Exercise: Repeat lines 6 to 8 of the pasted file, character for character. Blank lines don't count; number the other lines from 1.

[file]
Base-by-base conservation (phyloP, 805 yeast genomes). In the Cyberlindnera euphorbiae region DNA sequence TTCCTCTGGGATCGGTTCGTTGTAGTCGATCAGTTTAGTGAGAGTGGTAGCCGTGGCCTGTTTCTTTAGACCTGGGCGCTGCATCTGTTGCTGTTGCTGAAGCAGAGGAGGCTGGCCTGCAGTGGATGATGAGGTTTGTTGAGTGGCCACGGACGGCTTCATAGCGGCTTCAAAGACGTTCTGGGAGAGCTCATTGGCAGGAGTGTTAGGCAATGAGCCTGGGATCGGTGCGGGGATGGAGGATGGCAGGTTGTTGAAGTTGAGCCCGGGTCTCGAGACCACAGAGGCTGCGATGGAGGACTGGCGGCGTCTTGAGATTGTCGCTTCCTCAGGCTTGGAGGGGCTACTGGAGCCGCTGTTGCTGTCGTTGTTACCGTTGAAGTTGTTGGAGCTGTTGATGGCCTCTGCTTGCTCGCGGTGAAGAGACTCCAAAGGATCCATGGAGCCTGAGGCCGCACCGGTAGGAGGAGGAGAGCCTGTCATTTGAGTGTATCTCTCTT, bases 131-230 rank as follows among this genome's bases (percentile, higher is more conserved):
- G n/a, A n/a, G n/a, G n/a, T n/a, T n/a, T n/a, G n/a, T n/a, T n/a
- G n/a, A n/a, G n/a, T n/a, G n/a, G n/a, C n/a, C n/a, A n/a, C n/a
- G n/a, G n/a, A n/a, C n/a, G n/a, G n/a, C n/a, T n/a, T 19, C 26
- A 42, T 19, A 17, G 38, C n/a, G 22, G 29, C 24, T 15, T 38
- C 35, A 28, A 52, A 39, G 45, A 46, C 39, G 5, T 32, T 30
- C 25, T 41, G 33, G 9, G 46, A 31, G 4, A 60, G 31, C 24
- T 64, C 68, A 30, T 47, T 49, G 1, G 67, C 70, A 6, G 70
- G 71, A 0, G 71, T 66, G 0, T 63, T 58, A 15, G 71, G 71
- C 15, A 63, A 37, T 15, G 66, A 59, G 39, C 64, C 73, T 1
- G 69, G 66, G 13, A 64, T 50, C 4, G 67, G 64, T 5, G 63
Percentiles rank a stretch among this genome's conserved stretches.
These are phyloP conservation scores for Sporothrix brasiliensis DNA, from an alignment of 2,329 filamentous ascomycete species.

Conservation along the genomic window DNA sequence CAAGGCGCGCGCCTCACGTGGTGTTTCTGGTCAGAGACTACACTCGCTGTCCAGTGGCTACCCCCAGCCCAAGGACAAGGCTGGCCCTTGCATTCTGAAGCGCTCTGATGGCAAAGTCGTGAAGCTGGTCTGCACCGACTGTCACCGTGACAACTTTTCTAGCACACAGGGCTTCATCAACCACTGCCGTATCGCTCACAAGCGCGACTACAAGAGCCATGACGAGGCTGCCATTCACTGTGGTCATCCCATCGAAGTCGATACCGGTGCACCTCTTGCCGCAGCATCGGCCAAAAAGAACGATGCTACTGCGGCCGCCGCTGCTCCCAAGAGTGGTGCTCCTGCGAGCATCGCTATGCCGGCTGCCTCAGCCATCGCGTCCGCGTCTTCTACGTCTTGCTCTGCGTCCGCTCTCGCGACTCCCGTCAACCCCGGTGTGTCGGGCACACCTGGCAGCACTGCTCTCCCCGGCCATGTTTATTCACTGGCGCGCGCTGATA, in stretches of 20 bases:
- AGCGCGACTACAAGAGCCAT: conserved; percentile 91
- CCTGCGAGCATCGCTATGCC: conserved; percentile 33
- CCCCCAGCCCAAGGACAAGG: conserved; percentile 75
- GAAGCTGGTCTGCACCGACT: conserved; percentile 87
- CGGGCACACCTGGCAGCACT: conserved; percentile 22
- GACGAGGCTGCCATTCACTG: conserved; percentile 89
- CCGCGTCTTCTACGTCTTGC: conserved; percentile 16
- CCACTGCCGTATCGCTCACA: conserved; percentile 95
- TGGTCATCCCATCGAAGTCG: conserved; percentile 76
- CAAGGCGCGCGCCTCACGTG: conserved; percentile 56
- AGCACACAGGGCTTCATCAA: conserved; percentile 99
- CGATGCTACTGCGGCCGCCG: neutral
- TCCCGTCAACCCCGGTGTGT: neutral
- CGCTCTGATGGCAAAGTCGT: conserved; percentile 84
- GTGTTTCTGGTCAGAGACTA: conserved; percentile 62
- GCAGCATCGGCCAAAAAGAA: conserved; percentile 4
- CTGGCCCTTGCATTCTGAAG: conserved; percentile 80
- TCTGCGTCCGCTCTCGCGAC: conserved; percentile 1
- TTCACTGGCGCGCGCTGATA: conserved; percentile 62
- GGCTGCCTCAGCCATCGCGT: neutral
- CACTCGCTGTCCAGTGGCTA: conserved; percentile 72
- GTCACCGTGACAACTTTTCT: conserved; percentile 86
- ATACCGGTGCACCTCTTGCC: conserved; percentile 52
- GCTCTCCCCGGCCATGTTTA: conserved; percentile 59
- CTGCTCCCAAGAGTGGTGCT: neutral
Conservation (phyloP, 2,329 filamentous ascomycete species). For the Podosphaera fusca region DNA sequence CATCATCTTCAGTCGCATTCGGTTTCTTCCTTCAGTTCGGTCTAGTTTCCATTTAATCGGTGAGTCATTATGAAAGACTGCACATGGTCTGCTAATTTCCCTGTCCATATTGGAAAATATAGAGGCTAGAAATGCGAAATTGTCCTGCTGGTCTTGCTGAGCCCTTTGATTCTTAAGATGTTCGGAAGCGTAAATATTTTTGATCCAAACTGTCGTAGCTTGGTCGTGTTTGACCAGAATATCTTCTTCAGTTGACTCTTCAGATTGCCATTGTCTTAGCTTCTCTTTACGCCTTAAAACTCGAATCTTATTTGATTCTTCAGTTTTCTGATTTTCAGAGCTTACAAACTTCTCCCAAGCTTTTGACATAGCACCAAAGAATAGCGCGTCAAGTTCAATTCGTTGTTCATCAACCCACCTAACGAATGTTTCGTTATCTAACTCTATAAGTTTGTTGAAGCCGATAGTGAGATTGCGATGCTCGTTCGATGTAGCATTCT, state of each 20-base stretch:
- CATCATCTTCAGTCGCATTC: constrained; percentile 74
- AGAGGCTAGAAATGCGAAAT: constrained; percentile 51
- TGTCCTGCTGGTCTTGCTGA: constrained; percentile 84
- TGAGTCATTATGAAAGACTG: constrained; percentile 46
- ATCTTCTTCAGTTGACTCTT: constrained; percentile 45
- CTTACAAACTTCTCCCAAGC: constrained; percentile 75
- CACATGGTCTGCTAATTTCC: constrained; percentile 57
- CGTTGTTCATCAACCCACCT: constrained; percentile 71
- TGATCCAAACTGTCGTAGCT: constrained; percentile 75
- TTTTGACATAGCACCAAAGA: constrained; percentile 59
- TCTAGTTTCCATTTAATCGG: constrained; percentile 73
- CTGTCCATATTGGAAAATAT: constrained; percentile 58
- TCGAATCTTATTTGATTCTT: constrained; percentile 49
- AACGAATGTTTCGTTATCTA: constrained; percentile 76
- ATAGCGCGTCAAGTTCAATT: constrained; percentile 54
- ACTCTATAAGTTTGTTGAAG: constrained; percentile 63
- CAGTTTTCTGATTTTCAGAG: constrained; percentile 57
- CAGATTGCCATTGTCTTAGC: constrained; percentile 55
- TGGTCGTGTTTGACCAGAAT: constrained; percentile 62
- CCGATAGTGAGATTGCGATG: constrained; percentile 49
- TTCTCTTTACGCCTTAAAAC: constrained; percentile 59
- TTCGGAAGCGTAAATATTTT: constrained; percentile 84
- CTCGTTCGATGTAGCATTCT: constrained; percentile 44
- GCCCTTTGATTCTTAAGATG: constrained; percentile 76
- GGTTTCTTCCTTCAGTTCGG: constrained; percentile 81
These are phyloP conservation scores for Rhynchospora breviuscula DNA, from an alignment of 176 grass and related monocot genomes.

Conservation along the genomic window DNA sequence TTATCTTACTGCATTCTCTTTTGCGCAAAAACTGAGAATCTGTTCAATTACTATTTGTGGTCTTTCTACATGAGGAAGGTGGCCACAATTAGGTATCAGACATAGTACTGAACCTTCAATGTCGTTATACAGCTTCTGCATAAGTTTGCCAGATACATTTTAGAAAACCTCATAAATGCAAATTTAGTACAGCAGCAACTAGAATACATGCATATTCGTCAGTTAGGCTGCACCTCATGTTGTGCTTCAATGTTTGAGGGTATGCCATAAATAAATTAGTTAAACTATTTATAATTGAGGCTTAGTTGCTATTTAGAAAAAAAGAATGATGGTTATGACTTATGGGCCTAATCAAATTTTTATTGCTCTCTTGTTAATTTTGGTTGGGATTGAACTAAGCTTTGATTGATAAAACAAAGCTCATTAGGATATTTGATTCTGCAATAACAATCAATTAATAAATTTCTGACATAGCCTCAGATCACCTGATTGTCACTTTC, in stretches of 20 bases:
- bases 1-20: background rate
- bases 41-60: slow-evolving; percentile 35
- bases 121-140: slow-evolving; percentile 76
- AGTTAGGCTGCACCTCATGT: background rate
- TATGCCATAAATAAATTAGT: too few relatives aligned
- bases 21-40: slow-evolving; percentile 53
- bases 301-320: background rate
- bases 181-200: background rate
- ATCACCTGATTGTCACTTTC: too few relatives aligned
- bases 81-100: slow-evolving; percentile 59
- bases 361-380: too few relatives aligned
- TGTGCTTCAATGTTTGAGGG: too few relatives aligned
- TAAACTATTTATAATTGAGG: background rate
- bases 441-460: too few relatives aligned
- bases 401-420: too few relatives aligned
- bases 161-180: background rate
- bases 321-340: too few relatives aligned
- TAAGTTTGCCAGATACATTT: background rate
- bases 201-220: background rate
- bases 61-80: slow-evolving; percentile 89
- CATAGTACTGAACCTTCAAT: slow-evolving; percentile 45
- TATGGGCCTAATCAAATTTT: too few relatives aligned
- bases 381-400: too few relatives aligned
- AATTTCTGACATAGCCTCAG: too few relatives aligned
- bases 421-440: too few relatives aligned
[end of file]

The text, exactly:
- C 35, A 28, A 52, A 39, G 45, A 46, C 39, G 5, T 32, T 30
- C 25, T 41, G 33, G 9, G 46, A 31, G 4, A 60, G 31, C 24
- T 64, C 68, A 30, T 47, T 49, G 1, G 67, C 70, A 6, G 70